Who are you to judge someone else’s servant? To his own master he stands or falls. And he will stand, for the Lord is able to make him stand.
I love this verse as much for what’s wrong about it as why it’s right. Paul’s exasperation here often mirrors my own when a Christian (or group of them) usurps God’s say. Even when limited understanding leads me to agree with God-talkers, I can’t shake indignation at their gall to think they know and can speak His mind. “Now, remind me again,” I dream of saying, “Who are you?” Of course, the proper response would be, “Well, who are you?” The point is well taken. Since I’m no better qualified to judge than they, judging them for judging catches me in the same snare. Likewise, on one level, Paul’s accusatory tone puts a wrong spin on his admonition against judging. Yet his basic rationale for asking the question remains sound.
Paul kicks off Romans 14 diplomatically. “Accept him whose faith is weak, without passing judgment on disputable [i.e., personal] matters.” (v1) He cites diet, a hot issue in the Roman church’s diverse congregation. In Rome and other metropolises, meat offered to idols was commonly sold to customers or served as temple feasts. One person was fine with eating it; someone else—the weaker one; we’ll get to that—refrained, considering it tainted by pagan worship. “The man who eats everything must not look down on him who does not, and the man who does not eat everything must not condemn the man who does,” Paul writes in verse 3, adding, “for God has accepted him.” Then, poor guy, he gets flustered by the boldness of anyone—weak or strong—to speak for God. “Who are you to judge?” he hisses. “You’re not the boss. Only God knows who’s right. He’ll decide who stands righteously before Him.”
How Little We Know
We attack signs of weakness in others by professing we know more than they do about God’s thoughts. All this proves is how little we know. Imagining we can judge (or predict how God will judge) reveals how clueless and powerless we really are. Conceding our incapacity to judge is a sign of strength. It places total trust in God’s justice and compassion. It also relieves us of pointless adherence to outmoded legalities, many of them hatched in our tiny heads.
The dietary controversy exemplifies how speaking for God eases into a presumption about God. No injunction against eating meat sacrificed to idols exists. In fact, Jewish believers have no problem eating idol meat because, as 1 Corinthians 8.4 explains, “We know that an idol is nothing at all in the world and that there is no God but one.” In other words, how can something that doesn’t exist corrupt anything? “But not everyone knows this,” Paul says in verse 7. “Some people are still so accustomed to idols that when they eat such food they think… it is defiled.” He’s now describing Gentile converts who haven’t shaken their roots in idolatry. Because they think the meat is defiled, it is—to them. A baseless taboo evolves into an edict against eating idol meat. Without any scriptural support, God-talkers condemn it as though their opinions are gospel truth. Their weak conscience intimidates believers to accept its notions. In verse 2 of the same chapter, we read, “The man who thinks he knows something does not yet know as he ought to know.” The strong-minded believer withholds judgment by admitting he/she doesn’t know.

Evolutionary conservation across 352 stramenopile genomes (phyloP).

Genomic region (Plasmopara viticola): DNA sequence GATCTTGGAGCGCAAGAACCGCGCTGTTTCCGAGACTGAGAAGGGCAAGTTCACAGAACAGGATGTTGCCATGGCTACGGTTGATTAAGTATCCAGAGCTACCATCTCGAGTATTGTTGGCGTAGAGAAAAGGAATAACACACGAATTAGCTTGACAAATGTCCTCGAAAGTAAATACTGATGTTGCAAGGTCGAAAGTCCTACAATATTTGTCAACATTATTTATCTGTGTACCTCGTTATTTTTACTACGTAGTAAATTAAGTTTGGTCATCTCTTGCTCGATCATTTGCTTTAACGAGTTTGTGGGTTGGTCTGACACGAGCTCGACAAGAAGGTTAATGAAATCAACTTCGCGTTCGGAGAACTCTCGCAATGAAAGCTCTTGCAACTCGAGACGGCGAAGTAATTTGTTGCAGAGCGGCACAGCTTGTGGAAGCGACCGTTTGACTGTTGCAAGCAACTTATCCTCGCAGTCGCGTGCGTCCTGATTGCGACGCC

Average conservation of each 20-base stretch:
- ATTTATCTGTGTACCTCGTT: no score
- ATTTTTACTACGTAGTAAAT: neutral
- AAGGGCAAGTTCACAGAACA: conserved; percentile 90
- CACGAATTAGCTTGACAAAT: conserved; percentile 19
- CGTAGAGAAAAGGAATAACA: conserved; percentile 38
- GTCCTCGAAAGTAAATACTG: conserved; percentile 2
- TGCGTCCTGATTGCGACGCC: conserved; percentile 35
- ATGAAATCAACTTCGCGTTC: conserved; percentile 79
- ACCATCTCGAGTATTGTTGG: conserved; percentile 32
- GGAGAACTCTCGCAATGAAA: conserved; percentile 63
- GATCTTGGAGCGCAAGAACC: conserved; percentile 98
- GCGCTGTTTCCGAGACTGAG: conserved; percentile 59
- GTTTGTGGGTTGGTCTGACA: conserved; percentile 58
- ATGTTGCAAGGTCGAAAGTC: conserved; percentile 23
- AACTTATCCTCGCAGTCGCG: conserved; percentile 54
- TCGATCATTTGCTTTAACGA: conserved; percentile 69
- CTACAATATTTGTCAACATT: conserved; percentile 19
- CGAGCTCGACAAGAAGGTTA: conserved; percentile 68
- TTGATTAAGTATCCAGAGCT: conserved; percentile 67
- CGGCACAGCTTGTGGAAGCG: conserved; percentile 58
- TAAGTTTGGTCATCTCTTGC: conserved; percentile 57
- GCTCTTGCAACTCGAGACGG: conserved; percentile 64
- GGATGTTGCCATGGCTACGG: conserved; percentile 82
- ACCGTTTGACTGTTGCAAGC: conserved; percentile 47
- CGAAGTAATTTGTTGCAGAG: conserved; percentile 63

“Sister Sally is such a good Christian. She lives right,” we say before itemizing allegedly wrong things she doesn’t do. She doesn’t drink. She doesn’t eat meat on Fridays. She doesn’t condone same-sex unions. Nobody questions her sincerity. But does Sister Sally truly know her actions reflect God’s mind, or is she conforming to dogmatic guesswork? She may abstain from certain things because they tempt her to sin. She may avoid them so others don’t fall prey to weakness by following her example. If these reasons drive her, Sister Sally is strong. Then again, she may be weak, driven by fear or lack of confidence in an all-knowing, loving, and merciful God.
When we look at Sister Sally, it’s not ours to say if she’s right or wrong. We know only God can judge based on what’s in her heart. Yet respecting her beliefs mustn’t inhibit us from living by our convictions. Conformity to another’s personal belief increases exposure to weak-mindedness. On the other hand, flaunting comfort with practices that discomfit others exposes our pride and insensitivity. Placing credence in how we judge others or how they judge us portrays deficient awareness of our limits and God’s wisdom. In common usage, “live and let live” is a lazy, loathsome motto. As to judging anyone or submitting to another’s judgment, however, Paul describes living by our convictions and allowing others to do the same as signs of strength.
When taboos ease into dogma, weak-minded believers accept it as gospel truth. Strong-minded believers know not to judge others or worry about how others judge them.
(Tomorrow: Mentors and Mantles)